Tuesday, 8 May 2018

A Budget for Gentleness - Part Six

Thank you for joining me here.  Everyone else has gone to the Adagia Rooms.


Please answer the following questions:

1. How have you been contributing to the appropriate empowerment of members of the public?

2. How have you been tackling corruption effectively?

3. How have you been making discoveries from history?

4. How have you been identifying matters for further investigation?

5. Have you ever held a sinecure?

6. Have you ever been a tax eater?

You probably know that my name is William Cobbett.  I have no desire to dress up as anyone or anything other than myself.

Even so, I consider this to be a white cravat sort of occasion.








Now, how have you responded to the earlier parts in this series of presentations about a budget for gentleness?

Are you a gentle person?

A Budget for Gentleness - Part One

A Budget for Gentleness - Part Two

A Budget for Gentleness - Part Three

A Budget for Gentleness - Part Four

A Budget for Gentleness - Part Five


I have made my way here, on foot and by horse, to assist with the process of political reform in Australia.

Until recently, I was fully occupied in supporting the Mozarty Party World Peace and Global Prosperity Tour as a roadie.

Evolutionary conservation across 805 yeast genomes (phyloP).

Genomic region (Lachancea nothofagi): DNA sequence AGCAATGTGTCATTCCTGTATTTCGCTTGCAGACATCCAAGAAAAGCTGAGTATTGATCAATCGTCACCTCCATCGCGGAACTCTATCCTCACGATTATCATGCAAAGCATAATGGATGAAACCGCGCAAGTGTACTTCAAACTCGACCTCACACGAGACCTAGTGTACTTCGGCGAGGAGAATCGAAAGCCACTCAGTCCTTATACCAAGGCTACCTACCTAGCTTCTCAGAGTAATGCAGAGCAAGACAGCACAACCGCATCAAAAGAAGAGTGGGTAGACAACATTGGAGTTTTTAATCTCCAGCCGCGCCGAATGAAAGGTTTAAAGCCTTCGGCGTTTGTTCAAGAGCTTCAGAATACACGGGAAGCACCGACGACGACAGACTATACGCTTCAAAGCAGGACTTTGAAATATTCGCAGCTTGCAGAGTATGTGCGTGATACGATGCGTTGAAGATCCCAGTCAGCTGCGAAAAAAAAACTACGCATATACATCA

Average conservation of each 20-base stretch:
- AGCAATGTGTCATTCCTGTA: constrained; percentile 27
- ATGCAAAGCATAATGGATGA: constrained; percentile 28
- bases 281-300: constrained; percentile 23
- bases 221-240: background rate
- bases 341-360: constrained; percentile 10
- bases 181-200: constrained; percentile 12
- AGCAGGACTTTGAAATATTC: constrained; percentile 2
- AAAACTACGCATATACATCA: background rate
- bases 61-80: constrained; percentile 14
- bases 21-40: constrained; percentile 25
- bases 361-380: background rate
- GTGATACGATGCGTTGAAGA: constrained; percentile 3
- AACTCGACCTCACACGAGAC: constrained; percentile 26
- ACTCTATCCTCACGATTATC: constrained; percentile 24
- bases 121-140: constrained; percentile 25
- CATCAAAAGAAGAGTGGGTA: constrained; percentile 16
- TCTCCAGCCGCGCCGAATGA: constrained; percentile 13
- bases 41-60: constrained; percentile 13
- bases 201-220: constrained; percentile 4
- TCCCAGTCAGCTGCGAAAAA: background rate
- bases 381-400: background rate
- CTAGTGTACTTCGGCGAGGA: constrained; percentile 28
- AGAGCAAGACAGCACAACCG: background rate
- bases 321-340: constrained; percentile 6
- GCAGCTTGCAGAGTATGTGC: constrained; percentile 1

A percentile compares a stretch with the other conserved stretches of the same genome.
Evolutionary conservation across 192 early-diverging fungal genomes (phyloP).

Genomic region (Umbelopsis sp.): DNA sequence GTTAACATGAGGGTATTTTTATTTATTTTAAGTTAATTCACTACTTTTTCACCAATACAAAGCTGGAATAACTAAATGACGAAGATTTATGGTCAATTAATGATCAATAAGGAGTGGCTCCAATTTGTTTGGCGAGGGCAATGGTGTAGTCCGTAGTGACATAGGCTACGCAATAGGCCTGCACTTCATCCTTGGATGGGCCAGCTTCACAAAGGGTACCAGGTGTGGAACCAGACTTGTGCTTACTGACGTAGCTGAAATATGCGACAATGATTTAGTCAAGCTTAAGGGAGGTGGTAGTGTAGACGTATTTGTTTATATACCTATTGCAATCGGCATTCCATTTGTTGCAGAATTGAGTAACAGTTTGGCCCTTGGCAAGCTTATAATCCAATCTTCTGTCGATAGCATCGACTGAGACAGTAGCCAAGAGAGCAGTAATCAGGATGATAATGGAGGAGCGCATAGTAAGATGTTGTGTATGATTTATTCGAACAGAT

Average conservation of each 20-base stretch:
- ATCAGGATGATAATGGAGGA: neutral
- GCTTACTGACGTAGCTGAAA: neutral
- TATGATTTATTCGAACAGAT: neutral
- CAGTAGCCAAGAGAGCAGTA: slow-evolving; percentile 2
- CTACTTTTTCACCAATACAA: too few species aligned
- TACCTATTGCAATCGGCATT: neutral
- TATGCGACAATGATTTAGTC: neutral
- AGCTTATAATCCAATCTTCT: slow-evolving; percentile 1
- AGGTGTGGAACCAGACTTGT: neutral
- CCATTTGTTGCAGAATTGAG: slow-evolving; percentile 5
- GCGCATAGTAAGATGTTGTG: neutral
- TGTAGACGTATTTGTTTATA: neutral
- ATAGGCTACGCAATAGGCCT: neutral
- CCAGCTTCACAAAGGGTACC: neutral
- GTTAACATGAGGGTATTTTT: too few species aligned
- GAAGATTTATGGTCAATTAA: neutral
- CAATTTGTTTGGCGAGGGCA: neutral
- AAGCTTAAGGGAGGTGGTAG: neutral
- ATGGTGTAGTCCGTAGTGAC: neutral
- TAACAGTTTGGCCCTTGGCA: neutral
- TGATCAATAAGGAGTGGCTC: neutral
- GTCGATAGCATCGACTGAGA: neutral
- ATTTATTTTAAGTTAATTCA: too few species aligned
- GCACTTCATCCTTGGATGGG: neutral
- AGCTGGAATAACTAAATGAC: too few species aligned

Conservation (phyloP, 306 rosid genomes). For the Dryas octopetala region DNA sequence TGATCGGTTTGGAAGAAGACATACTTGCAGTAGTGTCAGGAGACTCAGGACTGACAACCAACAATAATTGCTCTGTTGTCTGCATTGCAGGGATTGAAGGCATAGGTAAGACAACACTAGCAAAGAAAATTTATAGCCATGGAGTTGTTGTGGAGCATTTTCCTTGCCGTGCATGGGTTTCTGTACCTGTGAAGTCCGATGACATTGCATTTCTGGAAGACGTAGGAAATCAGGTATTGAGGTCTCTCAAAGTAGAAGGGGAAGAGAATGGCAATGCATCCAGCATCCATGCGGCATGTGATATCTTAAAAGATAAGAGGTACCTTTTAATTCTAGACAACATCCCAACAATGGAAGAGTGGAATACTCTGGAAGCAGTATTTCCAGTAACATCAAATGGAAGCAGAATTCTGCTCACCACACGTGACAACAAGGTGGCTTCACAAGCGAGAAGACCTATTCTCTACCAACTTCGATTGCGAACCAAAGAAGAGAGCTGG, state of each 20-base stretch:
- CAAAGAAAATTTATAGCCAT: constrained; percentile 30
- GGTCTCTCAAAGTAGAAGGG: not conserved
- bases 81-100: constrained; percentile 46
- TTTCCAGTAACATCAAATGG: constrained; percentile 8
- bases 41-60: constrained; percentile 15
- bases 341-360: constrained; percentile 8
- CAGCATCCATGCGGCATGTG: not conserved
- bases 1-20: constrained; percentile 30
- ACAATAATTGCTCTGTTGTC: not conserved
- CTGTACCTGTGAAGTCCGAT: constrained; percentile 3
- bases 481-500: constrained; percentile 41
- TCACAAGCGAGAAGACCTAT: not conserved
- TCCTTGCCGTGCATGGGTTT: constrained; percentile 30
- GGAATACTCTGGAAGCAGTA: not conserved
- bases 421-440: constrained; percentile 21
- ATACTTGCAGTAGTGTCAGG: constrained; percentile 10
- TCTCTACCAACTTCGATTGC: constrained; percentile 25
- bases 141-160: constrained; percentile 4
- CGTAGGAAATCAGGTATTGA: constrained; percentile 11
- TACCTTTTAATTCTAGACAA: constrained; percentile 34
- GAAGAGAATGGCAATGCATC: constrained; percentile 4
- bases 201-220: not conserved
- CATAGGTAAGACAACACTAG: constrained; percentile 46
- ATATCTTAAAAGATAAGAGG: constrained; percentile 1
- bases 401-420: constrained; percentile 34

Political reform is required just about everywhere, it seems.

I have also been doing my best to contribute to various dialogues of enlightenment.  That is why I seek your answers to many important budgetary questions.

Have you seen the canary of democracy anywhere today?  It is meant to be flapping about on its swing above the world stage, tweeting out important budget announcements as required.

Has anyone recently asked for your contributions to the logic of good drama?

Enlightened responses to such a question tend to cause much fanfare here.

I have been examining the official Australian budget overview and comparing it with the Corn Laws, naturally.   Unless I am mistaken, the official government position in 2018 is to bore the public with meaningless twaddle.

In 1818, the public was still suffering and starving as a consequence of government policies, war debts and a recent Year Without a Summer.  

How do you make budget comparisons?